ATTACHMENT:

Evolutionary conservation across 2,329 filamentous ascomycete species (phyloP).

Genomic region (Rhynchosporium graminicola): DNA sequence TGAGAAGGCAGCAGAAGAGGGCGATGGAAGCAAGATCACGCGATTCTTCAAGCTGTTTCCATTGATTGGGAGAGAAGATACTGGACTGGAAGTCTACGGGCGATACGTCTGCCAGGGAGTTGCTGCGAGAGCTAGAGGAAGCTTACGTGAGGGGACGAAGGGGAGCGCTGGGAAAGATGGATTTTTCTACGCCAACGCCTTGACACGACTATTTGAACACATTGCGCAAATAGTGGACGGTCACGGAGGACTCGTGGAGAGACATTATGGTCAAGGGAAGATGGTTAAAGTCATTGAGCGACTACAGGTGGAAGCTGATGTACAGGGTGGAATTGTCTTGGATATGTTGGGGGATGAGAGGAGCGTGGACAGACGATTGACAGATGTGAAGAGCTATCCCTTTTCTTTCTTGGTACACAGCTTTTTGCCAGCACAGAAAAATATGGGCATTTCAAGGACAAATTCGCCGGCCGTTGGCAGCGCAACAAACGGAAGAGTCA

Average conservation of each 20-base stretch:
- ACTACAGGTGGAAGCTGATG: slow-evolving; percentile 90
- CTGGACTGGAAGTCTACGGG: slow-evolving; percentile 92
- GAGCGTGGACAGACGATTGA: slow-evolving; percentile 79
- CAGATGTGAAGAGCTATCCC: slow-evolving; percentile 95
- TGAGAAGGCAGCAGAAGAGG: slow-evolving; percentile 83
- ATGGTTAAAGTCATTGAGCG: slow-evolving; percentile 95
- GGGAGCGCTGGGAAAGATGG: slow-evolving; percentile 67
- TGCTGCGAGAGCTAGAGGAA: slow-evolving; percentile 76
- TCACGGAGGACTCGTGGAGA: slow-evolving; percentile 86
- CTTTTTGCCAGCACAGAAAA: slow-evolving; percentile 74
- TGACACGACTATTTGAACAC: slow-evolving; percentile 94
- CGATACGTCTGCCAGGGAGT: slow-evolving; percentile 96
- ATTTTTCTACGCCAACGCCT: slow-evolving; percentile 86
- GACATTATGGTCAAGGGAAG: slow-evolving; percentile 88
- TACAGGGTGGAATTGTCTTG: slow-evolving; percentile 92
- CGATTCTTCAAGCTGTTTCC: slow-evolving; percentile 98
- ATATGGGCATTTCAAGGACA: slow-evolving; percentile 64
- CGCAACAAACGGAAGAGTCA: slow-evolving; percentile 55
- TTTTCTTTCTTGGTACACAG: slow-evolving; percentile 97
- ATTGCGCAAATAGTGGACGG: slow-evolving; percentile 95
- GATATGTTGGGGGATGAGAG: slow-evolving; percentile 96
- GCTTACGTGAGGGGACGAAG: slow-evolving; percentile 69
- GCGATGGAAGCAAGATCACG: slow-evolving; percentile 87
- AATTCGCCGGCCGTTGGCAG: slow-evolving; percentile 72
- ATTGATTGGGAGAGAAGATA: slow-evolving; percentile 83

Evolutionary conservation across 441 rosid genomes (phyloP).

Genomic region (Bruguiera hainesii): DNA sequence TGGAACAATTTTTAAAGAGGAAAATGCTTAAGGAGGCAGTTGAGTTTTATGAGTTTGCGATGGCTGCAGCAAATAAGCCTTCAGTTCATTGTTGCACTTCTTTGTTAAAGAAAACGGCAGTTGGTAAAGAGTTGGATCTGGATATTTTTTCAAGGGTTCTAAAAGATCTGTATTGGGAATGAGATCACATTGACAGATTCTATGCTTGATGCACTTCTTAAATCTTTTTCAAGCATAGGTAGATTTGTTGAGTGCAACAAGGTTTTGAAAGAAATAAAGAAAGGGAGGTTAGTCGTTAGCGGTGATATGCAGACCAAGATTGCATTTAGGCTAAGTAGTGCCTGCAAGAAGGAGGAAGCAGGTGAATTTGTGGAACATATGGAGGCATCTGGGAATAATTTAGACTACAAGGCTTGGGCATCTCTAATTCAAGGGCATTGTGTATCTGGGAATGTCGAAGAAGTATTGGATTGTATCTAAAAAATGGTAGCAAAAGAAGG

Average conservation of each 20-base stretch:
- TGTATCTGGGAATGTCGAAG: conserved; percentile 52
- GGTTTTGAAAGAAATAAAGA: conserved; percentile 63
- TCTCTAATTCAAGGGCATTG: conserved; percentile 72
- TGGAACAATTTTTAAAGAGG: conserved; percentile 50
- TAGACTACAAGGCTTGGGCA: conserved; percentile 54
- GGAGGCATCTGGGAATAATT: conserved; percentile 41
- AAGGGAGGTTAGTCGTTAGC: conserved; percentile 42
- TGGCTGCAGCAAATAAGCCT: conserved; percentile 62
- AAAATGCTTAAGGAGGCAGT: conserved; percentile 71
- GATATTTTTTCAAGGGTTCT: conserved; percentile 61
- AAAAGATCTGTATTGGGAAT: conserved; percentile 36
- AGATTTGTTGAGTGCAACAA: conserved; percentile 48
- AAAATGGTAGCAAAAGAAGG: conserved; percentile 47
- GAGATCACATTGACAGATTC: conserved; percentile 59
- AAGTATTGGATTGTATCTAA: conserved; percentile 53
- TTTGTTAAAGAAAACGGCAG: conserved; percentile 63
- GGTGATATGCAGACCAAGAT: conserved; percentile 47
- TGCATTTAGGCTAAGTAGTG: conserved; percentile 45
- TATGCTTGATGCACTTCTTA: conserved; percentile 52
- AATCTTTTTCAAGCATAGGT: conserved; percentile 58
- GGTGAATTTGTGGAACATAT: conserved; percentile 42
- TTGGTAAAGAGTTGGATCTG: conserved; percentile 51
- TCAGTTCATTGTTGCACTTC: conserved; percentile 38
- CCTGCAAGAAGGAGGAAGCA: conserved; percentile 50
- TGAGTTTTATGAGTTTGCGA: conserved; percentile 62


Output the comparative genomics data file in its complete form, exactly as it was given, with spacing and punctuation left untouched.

Evolutionary conservation across 2,329 filamentous ascomycete species (phyloP).

Genomic region (Rhynchosporium graminicola): DNA sequence TGAGAAGGCAGCAGAAGAGGGCGATGGAAGCAAGATCACGCGATTCTTCAAGCTGTTTCCATTGATTGGGAGAGAAGATACTGGACTGGAAGTCTACGGGCGATACGTCTGCCAGGGAGTTGCTGCGAGAGCTAGAGGAAGCTTACGTGAGGGGACGAAGGGGAGCGCTGGGAAAGATGGATTTTTCTACGCCAACGCCTTGACACGACTATTTGAACACATTGCGCAAATAGTGGACGGTCACGGAGGACTCGTGGAGAGACATTATGGTCAAGGGAAGATGGTTAAAGTCATTGAGCGACTACAGGTGGAAGCTGATGTACAGGGTGGAATTGTCTTGGATATGTTGGGGGATGAGAGGAGCGTGGACAGACGATTGACAGATGTGAAGAGCTATCCCTTTTCTTTCTTGGTACACAGCTTTTTGCCAGCACAGAAAAATATGGGCATTTCAAGGACAAATTCGCCGGCCGTTGGCAGCGCAACAAACGGAAGAGTCA

Average conservation of each 20-base stretch:
- ACTACAGGTGGAAGCTGATG: slow-evolving; percentile 90
- CTGGACTGGAAGTCTACGGG: slow-evolving; percentile 92
- GAGCGTGGACAGACGATTGA: slow-evolving; percentile 79
- CAGATGTGAAGAGCTATCCC: slow-evolving; percentile 95
- TGAGAAGGCAGCAGAAGAGG: slow-evolving; percentile 83
- ATGGTTAAAGTCATTGAGCG: slow-evolving; percentile 95
- GGGAGCGCTGGGAAAGATGG: slow-evolving; percentile 67
- TGCTGCGAGAGCTAGAGGAA: slow-evolving; percentile 76
- TCACGGAGGACTCGTGGAGA: slow-evolving; percentile 86
- CTTTTTGCCAGCACAGAAAA: slow-evolving; percentile 74
- TGACACGACTATTTGAACAC: slow-evolving; percentile 94
- CGATACGTCTGCCAGGGAGT: slow-evolving; percentile 96
- ATTTTTCTACGCCAACGCCT: slow-evolving; percentile 86
- GACATTATGGTCAAGGGAAG: slow-evolving; percentile 88
- TACAGGGTGGAATTGTCTTG: slow-evolving; percentile 92
- CGATTCTTCAAGCTGTTTCC: slow-evolving; percentile 98
- ATATGGGCATTTCAAGGACA: slow-evolving; percentile 64
- CGCAACAAACGGAAGAGTCA: slow-evolving; percentile 55
- TTTTCTTTCTTGGTACACAG: slow-evolving; percentile 97
- ATTGCGCAAATAGTGGACGG: slow-evolving; percentile 95
- GATATGTTGGGGGATGAGAG: slow-evolving; percentile 96
- GCTTACGTGAGGGGACGAAG: slow-evolving; percentile 69
- GCGATGGAAGCAAGATCACG: slow-evolving; percentile 87
- AATTCGCCGGCCGTTGGCAG: slow-evolving; percentile 72
- ATTGATTGGGAGAGAAGATA: slow-evolving; percentile 83

Evolutionary conservation across 441 rosid genomes (phyloP).

Genomic region (Bruguiera hainesii): DNA sequence TGGAACAATTTTTAAAGAGGAAAATGCTTAAGGAGGCAGTTGAGTTTTATGAGTTTGCGATGGCTGCAGCAAATAAGCCTTCAGTTCATTGTTGCACTTCTTTGTTAAAGAAAACGGCAGTTGGTAAAGAGTTGGATCTGGATATTTTTTCAAGGGTTCTAAAAGATCTGTATTGGGAATGAGATCACATTGACAGATTCTATGCTTGATGCACTTCTTAAATCTTTTTCAAGCATAGGTAGATTTGTTGAGTGCAACAAGGTTTTGAAAGAAATAAAGAAAGGGAGGTTAGTCGTTAGCGGTGATATGCAGACCAAGATTGCATTTAGGCTAAGTAGTGCCTGCAAGAAGGAGGAAGCAGGTGAATTTGTGGAACATATGGAGGCATCTGGGAATAATTTAGACTACAAGGCTTGGGCATCTCTAATTCAAGGGCATTGTGTATCTGGGAATGTCGAAGAAGTATTGGATTGTATCTAAAAAATGGTAGCAAAAGAAGG

Average conservation of each 20-base stretch:
- TGTATCTGGGAATGTCGAAG: conserved; percentile 52
- GGTTTTGAAAGAAATAAAGA: conserved; percentile 63
- TCTCTAATTCAAGGGCATTG: conserved; percentile 72
- TGGAACAATTTTTAAAGAGG: conserved; percentile 50
- TAGACTACAAGGCTTGGGCA: conserved; percentile 54
- GGAGGCATCTGGGAATAATT: conserved; percentile 41
- AAGGGAGGTTAGTCGTTAGC: conserved; percentile 42
- TGGCTGCAGCAAATAAGCCT: conserved; percentile 62
- AAAATGCTTAAGGAGGCAGT: conserved; percentile 71
- GATATTTTTTCAAGGGTTCT: conserved; percentile 61
- AAAAGATCTGTATTGGGAAT: conserved; percentile 36
- AGATTTGTTGAGTGCAACAA: conserved; percentile 48
- AAAATGGTAGCAAAAGAAGG: conserved; percentile 47
- GAGATCACATTGACAGATTC: conserved; percentile 59
- AAGTATTGGATTGTATCTAA: conserved; percentile 53
- TTTGTTAAAGAAAACGGCAG: conserved; percentile 63
- GGTGATATGCAGACCAAGAT: conserved; percentile 47
- TGCATTTAGGCTAAGTAGTG: conserved; percentile 45
- TATGCTTGATGCACTTCTTA: conserved; percentile 52
- AATCTTTTTCAAGCATAGGT: conserved; percentile 58
- GGTGAATTTGTGGAACATAT: conserved; percentile 42
- TTGGTAAAGAGTTGGATCTG: conserved; percentile 51
- TCAGTTCATTGTTGCACTTC: conserved; percentile 38
- CCTGCAAGAAGGAGGAAGCA: conserved; percentile 50
- TGAGTTTTATGAGTTTGCGA: conserved; percentile 62